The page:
13. Looks like you’ve got some great comments here!

    I have to agree with Pamela, I find leaving a question at the end of the post is a way to engage readers and encourages to them to leave comments.

    I also don’t like to add a comment for the sake of adding a comment, for me I want real engagement with readers. :-)

    You’ve got the jump on me on G+, I’m still struggling with all the social media and their technical aspects.

    Good luck in meeting your goals this year.

    • Oh, I’m not really sure if I’m that savvy with G+. I have an account, and now I have a share button on my blog… That’s about as far as it goes! Thanks for stopping by and commenting. :)

  14. I’m with you on the commenting thing. When I have those posts that get no comments, I always wonder if I’m just talking to the void. But I know that sometimes I read a lot of posts and don’t leave a comment, just because I can’t think of something to say. But I’m there! So I just try to remember that when my posts don’t garner comments as well. :)

  15. I really like you blog and your purpose. You are doing quite a service to dog owners. Not everyone is such a good researcher. I am always excited when I get a comment – and thank you for yours!

  16. Like everybody else has said, I struggle with comments right along with you. Sometimes I’m surprised what does generate comments and what doesn’t.

    I try to comment on posts I read but I read a lot and I’d rather leave a comment that has some meaning or insight than just a “hey I was here” but that takes time which is the other over-arching theme I’m seeing in these Challenge posts: none of us has enough time to do everything we want to do.

    That said, I think sometimes an “I was here” comment could go a long way with folks. It’s especially encouraging to new bloggers and I always try to leave a comment on a blog post I stumble upon that has none. It’s a lot of work and risk to put yourself out here like this and a simple ‘thanks for the info’ may be all the encouragement someone needs to keep going on any given day.

    I’m looking forward to reading your puppy posts for 2013. :)

    PS – I just subscribed to your blog so you won’t get lost in my shuffle any more. :)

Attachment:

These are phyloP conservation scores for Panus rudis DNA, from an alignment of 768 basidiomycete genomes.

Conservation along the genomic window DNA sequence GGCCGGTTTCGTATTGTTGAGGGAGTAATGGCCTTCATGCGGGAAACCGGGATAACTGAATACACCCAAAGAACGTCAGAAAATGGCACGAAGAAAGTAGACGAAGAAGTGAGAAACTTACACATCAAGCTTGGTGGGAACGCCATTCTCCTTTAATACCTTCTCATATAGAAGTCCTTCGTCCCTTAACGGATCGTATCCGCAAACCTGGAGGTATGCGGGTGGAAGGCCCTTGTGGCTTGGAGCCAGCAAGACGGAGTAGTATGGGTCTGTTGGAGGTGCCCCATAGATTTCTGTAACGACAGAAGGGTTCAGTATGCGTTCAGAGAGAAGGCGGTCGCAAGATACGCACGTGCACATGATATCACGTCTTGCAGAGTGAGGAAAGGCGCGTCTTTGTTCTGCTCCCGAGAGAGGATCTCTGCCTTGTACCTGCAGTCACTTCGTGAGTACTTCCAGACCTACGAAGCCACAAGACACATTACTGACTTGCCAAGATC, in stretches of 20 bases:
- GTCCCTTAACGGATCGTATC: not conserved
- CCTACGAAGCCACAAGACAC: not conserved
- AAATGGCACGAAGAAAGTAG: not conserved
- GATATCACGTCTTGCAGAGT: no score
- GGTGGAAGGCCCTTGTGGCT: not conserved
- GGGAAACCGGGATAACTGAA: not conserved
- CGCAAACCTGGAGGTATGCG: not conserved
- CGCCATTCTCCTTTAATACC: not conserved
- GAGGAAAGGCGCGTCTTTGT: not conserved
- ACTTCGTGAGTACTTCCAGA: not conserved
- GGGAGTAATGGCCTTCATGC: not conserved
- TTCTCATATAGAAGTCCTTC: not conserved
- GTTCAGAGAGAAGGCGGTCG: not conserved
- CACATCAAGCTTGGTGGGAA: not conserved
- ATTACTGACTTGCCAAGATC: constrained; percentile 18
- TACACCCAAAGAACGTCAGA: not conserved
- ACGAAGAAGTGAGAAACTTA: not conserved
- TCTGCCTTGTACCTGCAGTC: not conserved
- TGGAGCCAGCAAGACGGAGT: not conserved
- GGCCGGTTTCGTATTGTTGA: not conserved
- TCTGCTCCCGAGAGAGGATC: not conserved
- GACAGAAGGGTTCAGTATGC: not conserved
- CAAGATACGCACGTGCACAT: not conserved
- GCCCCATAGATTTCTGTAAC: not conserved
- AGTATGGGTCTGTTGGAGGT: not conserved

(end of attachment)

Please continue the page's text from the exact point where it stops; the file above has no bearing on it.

• Thanks so much for letting me know you’ve subscribed to my blog, Leslie. So glad to hear that you liked my material enough to follow us. :)

  17. Hi, and great to connect with you through the Pet Bloggers Challenge this year! I struggle with the issue of getting comments on my posts, but the more I look at it, the more I notice that other bloggers tend to leave comments while “regular readers” don’t so much. I guess some people like to “like” stuff instead, and some just like to visit. I’m having fun watching what gets pinned and repinned on Pinterest and it lifts my spirits when I get down about the lack of comments on my blog, or feel silly when no one answers a question I posed. Try it! :)

    • Oh, Pinterest. I’ve got an account, and I dabble, but I’m having trouble getting into the dog side of things on there. If you ever want to make a post on using Pinterest with your blog, I’d love to read it.

  18. I am working my way through the Pet Blogger Challenge list. :) Thanks so much for stopping by my blog and leaving a suggestion on my question about how to use my FB and twitter accounts for more than just repeating posts. I am definitely going to try your suggestions…once I get organized. :) Working it, really. :)

    It sounds like you have a clear vision of what you want to do with your blog this year, so best of luck to you!

Leave a Reply

Your email address will not be published. Required fields are marked *

You may use these HTML tags and attributes: <a href="" title=""> <abbr title=""> <acronym title=""> <b> <blockquote cite=""> <cite> <code> <del datetime=""> <em> <i> <q cite=""> <strike> <strong>